Re: [isabelle] interpreters and continuations

Hi Thomas,

I started out very much along the lines you suggest, using
a counter to force the interpreter to terminate. This works
quite well in dealing with the partiality of the interpreter.

fun eval :: "nat \<Rightarrow> expr \<Rightarrow> expr result" where
  "eval 0 e = TimeOut"
| "eval (Suc n) (Const c) = Result (Const c)"
| "eval (Suc n) (Y T1 T2) = Result (Y T1 T2)"
| "eval (Suc n) (Lam x T e) = Result (Lam x T e)"
| "eval (Suc n) (App e\<^isub>1 e\<^isub>2) =
    (v\<^isub>1 := eval n e\<^isub>1; v\<^isub>2 := eval n e\<^isub>2;
     case v\<^isub>1 of
       Lam x T e \<Rightarrow> eval n ([x\<rightarrow>v\<^isub>2]e)
     | Y T\<^isub>1 T\<^isub>2 \<Rightarrow>
        (let x = Suc (max_list (FV_list v\<^isub>2)) in
eval n (App v\<^isub>2 (\<lambda> x:T\<^isub>1. App (App (Y T\<^isub>1 T\<^isub>2) v\<^isub>2) (Var x))))
     | Const c \<Rightarrow> \<delta> c v\<^isub>2
     | _ \<Rightarrow> Wrong)"

This counter trick can also be applied to a big-step semantics expressed as
an inductively defined relation. However, the above functional variation
is nicer because one can use monads to avoid the explicit treatment of errors
and timeouts.

However, when I got to the point of adding first-class continuations
to the language being interpreted, I ran into a different problem.
I needed to add a new constructor "Cont" to the expr datatype
that stores a HOL function, but this isn't allowed in HOL.

datatype expr =  Var name | Const const
  | Lam name ty expr | App expr expr | Y ty ty
  | Cont "expr => expr result"  (* problem! *)

This is allowed in HOLCF, though after spending a couple hours with HOLCF I'm realizing that it has a significant learning curve and is quite rough around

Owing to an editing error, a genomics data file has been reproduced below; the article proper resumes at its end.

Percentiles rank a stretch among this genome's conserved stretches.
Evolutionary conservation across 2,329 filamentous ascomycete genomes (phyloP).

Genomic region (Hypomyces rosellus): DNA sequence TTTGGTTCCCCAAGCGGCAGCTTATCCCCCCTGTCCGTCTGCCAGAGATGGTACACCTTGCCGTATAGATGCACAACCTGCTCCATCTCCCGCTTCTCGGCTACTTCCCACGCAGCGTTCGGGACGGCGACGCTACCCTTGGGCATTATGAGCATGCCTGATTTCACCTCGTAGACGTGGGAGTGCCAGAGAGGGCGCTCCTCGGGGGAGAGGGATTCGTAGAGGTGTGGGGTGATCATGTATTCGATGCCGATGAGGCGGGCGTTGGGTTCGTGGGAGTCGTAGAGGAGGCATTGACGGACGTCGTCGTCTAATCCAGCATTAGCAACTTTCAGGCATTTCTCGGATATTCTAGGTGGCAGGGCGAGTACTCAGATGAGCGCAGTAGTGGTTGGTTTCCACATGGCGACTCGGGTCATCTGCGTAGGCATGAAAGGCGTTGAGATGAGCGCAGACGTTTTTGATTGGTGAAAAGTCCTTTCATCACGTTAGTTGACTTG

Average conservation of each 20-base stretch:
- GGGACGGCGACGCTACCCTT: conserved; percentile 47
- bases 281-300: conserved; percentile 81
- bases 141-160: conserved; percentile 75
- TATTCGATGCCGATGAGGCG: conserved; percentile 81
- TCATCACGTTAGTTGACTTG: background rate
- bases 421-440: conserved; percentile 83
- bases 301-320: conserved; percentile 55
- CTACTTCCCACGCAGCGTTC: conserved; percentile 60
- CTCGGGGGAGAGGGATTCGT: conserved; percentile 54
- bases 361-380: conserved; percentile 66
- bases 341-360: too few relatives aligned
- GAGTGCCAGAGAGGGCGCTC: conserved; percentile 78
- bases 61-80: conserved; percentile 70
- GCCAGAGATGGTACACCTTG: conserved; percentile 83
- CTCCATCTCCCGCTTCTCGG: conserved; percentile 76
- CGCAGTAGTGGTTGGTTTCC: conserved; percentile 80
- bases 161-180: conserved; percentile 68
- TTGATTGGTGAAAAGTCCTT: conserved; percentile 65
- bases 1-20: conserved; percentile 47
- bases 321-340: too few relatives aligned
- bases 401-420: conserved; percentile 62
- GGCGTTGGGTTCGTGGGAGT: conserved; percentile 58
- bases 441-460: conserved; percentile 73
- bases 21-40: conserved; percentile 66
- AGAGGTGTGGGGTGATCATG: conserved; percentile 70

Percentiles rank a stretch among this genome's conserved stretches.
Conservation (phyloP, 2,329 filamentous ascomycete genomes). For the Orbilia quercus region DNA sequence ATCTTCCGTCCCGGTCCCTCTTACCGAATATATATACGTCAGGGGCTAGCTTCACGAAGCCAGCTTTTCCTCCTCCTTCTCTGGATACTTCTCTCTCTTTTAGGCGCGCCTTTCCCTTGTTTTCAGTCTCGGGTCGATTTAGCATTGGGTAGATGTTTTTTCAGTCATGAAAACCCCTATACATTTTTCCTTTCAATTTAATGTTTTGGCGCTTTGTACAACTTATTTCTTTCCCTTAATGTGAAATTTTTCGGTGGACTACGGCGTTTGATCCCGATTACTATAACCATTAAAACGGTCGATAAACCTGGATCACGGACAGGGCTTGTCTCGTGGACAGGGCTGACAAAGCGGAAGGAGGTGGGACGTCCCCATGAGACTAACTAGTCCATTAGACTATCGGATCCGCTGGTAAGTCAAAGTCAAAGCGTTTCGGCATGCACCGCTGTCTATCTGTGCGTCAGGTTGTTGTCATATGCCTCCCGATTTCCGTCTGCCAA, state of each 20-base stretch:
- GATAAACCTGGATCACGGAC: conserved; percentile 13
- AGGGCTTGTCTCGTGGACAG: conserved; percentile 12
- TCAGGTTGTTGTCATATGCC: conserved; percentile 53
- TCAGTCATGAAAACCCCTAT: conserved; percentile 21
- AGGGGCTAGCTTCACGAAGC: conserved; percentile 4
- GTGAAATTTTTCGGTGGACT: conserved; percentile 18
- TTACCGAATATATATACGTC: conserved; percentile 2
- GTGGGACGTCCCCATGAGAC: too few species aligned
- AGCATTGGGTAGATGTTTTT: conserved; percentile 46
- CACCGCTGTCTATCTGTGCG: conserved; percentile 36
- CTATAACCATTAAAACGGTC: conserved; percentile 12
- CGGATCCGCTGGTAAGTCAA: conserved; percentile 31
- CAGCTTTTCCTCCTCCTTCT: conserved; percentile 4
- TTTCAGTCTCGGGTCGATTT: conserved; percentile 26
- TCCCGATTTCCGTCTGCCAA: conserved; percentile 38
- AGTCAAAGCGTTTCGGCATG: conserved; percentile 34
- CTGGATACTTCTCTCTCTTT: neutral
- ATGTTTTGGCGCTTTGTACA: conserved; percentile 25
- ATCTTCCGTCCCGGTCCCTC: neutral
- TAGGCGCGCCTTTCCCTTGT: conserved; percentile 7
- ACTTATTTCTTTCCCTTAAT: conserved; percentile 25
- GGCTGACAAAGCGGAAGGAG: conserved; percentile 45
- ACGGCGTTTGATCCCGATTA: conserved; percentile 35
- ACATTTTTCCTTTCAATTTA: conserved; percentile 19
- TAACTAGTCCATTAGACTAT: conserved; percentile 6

the edges.

Of course, this problem goes away with a small-step semantics or abstract
machine because the continuation can be concretely represented by its
own datatype.


On Mar 4, 2009, at 11:34 PM, Thomas Sewell wrote:

Let me point out that you don't necessarily need to move
to a partial logic like HOLCF to deal with a partial function.
You just need to introduce partiality explicitly.

For instance, consider a simple recursive interpreter
which may fail to terminate if the program it is interpreting
fails to terminate. Specifying the big-step semantics is a
problem in Isabelle/HOL because there may not be any. But
specifying a small-step semantics is easy. We model the outcome
as a trace (nat => step) of steps taken.

datatype lang = Emit string | Loop "lang list"

datatype step = Emitted string | Looped | Terminated

 interpLang :: "lang list => nat => step"
 "interpLang [] n = Terminated"
| "interpLang (Emit string # xs) 0 = Emitted string"
| "interpLang (Loop xs # ys) 0 = Looped"
| "interpLang (Emit string # xs) (Suc n) = interpLang xs n"
| "interpLang (Loop xs # ys) (Suc n) = interpLang (xs @ Loop xs # ys) n"
 apply simp_all
 apply pat_completeness

termination interpLang
 by lexicographic_order

I hope this example works in the latest Isabelle. Everything here is perfectly
well-defined. We can look at the trace the interpreter generates with:

value "map (interpLang [Loop [Emit ''foo'']]) [0 ..< 10]"

Of course, we're a long way from an elegantly stated continuation- passing interpreter for a significant language, but I think it ought to be possible. You should also be able to develop a (partial) big-step semantics once you've
used this kind of approach to define something.

I don't know how this compares to just using HOLCF.


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